Scott: The inception was a relatively short space of time.
Lindelof: There's been a massive amount of trust, I think. The Fox executive we've been working with most - other than Tom Rothman, who's been amazing - is this guy Steve Asbell, who is a massive Ridley Scott fan and a massive science-fiction fan. So he's always looking at the movie through the prism of "I get to this as a job!?!?" as opposed to "I'm giving you notes to shape the movie in the way that I want to" - which can be the downside of the studio experience, but it hasn't been here.
Beaks: I have to ask about the rating. Has that been resolved yet? R or PG-13?
Scott: It will be what it is. At the end of the day, you've got to go for the best movie - and that comes from Tom Rothman basically.
Lindelof: You directed the movie that you wanted to direct though.
Scott: Yeah, yeah. Of course, you go for as stringent as possible. But at the end of the day, it's a pretty good relationship with me and Tom.
Beaks: Shooting in 3D, did that change how you thought compositionally?
Scott: Shooting in 3D? Easy. Very straightforward. I come from the visual side anyway, and I was punished for that for many years when I was trying to do television and film. "Yeah, but he doesn't talk to actors." And I said, "Well, I don't need to talk to actors when I can fucking well make a great picture. After all, Hitchcock said it's all about pictures, isn't it, dude?" Then I gradually learned how to speak to actors, and pulled myself together. I think I've operated on 3,000 commercials and half of my movies I've been the camera operator, so I can tell you what lens to put on eleven cameras in this room. And then working with [director of photography] Dariusz Wolski, who is one of the best, I'd say, of three or four around... it was the first time for me, and he'd just experienced 3D for the first time himself on [PIRATES OF THE CARIBBEAN: ON STRANGER TIDES]. It was easy. That said, his team below will read this and go, "Motherfucker!"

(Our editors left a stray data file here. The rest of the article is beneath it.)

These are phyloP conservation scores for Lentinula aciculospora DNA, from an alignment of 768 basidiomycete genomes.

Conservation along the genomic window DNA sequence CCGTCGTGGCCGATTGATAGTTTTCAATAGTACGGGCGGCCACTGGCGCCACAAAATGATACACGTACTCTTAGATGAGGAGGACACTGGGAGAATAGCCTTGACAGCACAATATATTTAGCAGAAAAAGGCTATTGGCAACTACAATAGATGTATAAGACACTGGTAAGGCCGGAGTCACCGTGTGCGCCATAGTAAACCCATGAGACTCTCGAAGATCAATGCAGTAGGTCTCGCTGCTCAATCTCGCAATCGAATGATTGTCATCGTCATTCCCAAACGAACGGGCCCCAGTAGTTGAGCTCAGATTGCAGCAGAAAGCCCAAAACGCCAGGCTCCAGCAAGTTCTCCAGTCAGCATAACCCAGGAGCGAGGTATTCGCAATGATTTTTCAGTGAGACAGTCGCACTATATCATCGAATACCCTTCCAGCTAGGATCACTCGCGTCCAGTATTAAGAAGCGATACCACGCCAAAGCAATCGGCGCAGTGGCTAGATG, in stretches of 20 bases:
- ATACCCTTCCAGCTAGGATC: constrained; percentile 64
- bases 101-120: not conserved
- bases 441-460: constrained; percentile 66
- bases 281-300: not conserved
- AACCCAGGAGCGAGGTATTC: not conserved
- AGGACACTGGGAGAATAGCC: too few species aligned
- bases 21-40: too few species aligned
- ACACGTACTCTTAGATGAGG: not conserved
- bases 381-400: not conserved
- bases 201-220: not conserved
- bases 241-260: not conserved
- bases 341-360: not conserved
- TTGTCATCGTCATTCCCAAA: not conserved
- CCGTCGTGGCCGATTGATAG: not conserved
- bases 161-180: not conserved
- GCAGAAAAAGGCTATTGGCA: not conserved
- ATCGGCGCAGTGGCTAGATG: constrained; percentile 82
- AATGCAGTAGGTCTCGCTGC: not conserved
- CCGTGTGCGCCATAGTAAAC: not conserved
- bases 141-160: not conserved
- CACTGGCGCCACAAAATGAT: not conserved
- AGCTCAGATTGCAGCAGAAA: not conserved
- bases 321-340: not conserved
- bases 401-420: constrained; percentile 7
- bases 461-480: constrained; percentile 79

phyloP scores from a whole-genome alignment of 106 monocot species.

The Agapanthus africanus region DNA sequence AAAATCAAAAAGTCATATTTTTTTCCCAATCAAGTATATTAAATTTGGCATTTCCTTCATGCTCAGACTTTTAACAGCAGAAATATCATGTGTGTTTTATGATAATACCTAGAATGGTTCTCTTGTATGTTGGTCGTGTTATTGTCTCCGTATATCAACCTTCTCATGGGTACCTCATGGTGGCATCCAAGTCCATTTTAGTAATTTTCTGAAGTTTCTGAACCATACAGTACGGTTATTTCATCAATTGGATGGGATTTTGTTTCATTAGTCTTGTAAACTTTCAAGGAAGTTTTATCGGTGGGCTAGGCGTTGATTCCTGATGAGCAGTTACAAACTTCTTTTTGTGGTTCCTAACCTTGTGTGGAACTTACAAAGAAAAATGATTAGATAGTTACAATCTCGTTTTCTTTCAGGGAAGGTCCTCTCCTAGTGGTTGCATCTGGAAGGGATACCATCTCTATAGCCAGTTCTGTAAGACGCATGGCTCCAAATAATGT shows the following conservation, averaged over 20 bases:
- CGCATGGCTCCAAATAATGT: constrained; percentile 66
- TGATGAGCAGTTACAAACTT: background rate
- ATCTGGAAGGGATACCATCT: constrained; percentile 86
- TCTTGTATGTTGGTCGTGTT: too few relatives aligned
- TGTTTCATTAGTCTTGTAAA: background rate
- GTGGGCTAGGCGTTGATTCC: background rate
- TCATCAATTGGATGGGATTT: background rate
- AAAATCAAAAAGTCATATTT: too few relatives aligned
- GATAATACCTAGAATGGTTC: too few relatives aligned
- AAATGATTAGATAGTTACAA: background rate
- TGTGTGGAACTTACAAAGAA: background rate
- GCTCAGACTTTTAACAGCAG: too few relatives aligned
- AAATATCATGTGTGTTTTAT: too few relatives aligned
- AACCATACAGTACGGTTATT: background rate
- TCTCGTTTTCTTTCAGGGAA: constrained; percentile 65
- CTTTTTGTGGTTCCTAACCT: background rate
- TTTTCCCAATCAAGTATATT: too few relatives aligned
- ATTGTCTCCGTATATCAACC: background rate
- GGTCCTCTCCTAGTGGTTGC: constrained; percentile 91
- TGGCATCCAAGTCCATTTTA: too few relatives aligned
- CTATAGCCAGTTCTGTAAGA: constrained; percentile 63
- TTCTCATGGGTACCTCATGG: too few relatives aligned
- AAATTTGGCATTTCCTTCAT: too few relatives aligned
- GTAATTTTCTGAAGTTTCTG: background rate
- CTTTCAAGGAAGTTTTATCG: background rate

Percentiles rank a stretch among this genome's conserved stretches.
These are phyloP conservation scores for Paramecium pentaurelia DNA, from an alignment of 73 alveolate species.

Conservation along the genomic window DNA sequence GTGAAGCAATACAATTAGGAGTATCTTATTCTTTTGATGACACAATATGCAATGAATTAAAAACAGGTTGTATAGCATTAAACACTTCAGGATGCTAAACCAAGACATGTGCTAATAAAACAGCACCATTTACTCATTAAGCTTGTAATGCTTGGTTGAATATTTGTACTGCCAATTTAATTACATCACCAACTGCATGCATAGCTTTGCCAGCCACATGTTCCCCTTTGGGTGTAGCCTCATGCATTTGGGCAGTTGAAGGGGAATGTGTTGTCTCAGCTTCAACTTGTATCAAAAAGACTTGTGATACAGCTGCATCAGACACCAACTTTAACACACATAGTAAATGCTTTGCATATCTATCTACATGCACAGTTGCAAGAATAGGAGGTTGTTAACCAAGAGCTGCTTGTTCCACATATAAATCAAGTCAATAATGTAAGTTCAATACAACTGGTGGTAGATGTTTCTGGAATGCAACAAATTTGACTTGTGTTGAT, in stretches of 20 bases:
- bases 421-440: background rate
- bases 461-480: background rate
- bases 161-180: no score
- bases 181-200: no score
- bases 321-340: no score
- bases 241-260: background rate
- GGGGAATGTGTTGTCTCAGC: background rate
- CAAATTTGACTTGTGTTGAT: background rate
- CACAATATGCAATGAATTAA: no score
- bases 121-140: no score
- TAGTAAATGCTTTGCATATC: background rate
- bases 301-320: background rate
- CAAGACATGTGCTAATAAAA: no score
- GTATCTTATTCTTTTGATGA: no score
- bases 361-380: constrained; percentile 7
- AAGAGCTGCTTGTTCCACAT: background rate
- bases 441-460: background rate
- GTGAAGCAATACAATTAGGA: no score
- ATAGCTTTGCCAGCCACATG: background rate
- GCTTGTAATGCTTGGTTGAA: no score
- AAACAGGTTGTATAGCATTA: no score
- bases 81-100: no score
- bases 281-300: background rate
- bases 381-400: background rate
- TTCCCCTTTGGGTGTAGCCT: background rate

Lindelof: (Laughs) "We made it easy for him!"
Scott: I was standing on the platform going "No! Next! This! That! This! That! Boom! Boom!", and down below they're on cables and wires, pulling levers and cogs and shit. So I'm sure there were [problems] I wasn't aware of.
Lindelof: Again, from the fanboy perspective, you take a guy like Ridley, who's a brilliant visual storyteller, but he's been drawing with the same six crayons all this time. And then you suddenly say, "Hey, did you know that there's actually sixty-four crayons?" It was amazing to watch the facility with which you used those new tools. I love that you shot it in 3D, and it's not a conversion.
Scott: You could shoot this scene as a conversation piece in 3D, and there is no question it would add to the universe of the scene. There's no question about it. What you don't realize is that you see in 3D. You've got two cameras. (Points to my eyes.). You've got parallax. That's how you see in 3D. But your brain gets so used to seeing in 3D that you think you see in 2D. You don't. All that 3D does now is remind you that this is what you already see like. That's all it is.
And this June 6th, Sir Ridley Scott will hopefully remind us what it's like to be scared senseless with PROMETHEUS.